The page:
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Discussion Starter · #1 · (Edited)
I have completed a few more end tables, and have figured out the stain I want to use to highlight the materials character. I have moved on to building a small stand for the TV. basically it will be like a two drawer bedside table, with a shelf where the upper drawer would be. I have started to cut down the side panels, which are several boards glued together to reach the desired size. I tend to check my glued joints by applying pressure to the scrap I cut off to make sure the joints wont open up. My joints are solid, but the material breaks fairly easily.

I think I am going to need to run some cross support to ad strength to the piece. I can hide these inside the piece so it won't alter my design. I would like to use the same barn material, but I am not sure if that is a good idea. Will I run into issues with movement as it adjusts to the changing seasons? would I be better off using a newer hardwood material to minimize the movement? Or am I just over-thinking this whole thing and the cross supports would just be overkill?

Thanks for your help.
 

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Discussion Starter · #2 ·
Here is a picture of the split wood, it took some pressure to snap it but not a lot. The material is between 4/4 and 5/4. I believe it was milled on site for the barn, so it may be lodge pole pine, but is definitely some sort of pine.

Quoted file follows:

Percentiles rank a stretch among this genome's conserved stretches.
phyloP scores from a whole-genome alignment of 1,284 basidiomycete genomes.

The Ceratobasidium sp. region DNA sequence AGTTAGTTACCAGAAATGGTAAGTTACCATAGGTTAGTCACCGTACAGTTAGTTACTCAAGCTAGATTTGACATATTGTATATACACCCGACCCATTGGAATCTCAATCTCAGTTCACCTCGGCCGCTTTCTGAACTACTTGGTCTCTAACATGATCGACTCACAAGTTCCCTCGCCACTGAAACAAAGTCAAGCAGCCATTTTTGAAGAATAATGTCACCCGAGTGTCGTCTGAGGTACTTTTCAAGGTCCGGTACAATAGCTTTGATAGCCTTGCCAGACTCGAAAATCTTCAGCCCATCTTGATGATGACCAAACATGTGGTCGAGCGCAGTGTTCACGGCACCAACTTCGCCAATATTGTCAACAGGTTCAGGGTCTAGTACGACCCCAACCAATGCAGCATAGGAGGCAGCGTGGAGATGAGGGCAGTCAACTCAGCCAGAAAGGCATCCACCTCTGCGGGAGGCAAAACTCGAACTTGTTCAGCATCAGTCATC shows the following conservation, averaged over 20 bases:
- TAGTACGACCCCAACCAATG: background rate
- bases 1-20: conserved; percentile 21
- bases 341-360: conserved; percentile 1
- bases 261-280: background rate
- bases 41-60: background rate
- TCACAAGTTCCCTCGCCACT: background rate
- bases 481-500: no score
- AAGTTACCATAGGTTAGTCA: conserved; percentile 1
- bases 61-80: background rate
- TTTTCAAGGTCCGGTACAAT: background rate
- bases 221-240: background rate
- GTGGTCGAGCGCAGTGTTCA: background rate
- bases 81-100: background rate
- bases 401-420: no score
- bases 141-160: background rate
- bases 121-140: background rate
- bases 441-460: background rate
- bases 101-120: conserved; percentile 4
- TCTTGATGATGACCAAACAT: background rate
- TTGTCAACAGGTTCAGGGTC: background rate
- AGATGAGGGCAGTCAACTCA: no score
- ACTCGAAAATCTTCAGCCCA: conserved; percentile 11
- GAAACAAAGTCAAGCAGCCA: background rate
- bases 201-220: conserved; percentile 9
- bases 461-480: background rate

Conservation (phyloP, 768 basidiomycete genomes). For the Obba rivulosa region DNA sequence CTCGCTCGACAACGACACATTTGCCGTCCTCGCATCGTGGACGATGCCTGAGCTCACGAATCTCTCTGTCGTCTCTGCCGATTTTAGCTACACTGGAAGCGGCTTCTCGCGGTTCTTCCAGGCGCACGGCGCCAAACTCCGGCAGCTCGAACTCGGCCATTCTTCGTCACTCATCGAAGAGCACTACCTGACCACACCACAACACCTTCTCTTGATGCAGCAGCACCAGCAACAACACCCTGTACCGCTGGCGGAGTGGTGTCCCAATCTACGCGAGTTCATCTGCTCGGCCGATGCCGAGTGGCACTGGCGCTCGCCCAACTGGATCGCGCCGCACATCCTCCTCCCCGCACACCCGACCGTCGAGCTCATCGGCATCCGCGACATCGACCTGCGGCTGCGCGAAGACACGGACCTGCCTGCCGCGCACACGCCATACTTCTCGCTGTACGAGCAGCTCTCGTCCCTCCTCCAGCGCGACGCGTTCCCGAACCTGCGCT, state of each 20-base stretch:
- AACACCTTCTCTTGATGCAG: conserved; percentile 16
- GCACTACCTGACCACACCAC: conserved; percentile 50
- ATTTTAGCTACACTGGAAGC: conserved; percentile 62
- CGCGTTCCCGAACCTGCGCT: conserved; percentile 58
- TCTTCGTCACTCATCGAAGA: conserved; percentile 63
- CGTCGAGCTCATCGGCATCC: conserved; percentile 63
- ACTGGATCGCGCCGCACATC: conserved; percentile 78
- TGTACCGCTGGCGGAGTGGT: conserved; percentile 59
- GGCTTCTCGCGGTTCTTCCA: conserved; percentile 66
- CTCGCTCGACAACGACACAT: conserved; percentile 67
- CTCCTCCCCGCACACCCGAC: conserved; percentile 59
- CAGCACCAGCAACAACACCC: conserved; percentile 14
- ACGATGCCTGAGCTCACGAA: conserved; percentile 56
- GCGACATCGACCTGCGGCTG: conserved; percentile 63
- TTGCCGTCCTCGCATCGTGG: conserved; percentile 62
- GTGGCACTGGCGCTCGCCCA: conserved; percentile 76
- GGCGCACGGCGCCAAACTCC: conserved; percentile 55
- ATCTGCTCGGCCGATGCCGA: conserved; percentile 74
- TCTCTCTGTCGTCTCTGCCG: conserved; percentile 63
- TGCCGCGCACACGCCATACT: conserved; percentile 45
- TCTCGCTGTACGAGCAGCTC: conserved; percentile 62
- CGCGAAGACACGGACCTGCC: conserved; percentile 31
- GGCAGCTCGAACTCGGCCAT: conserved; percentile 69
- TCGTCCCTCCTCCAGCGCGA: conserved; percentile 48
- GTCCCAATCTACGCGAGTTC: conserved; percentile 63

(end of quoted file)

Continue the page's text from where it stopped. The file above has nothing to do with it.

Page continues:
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If I'm thinking right you shouldn't have any stress on the sides except for down ward compression so your glue ups should be just fine.

Putting a brace on the inside will run into a cross grain problem for sure.
 
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Discussion Starter · #4 ·
Paarker, you are probably right. There maybe a little stress from the front and back cross members but that should be minimal. My original plan was to cut dado s to hang the shelf, but I may hang it on dowels so that I don't weaken the structure anymore.
 

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Discussion Starter · #5 ·
Update

I haven't been able to spend as much time in the shop lately due to life in general, so I just got to the glue-up on the main structure. The side panels are weak enough that there was a lot of flex from the clamping. Following the advice I received I did not run any cross supports. I have decided to complete this table but I am likely building firewood. I think the best move is to start over and be a little more careful to cut out those weak spots. I have been working with the side of the barn that had taken the brunt of the weather, I am hoping that the rest of the material is a little more solid. I will put some pictures up when I remove the clamps if it holds together.
 
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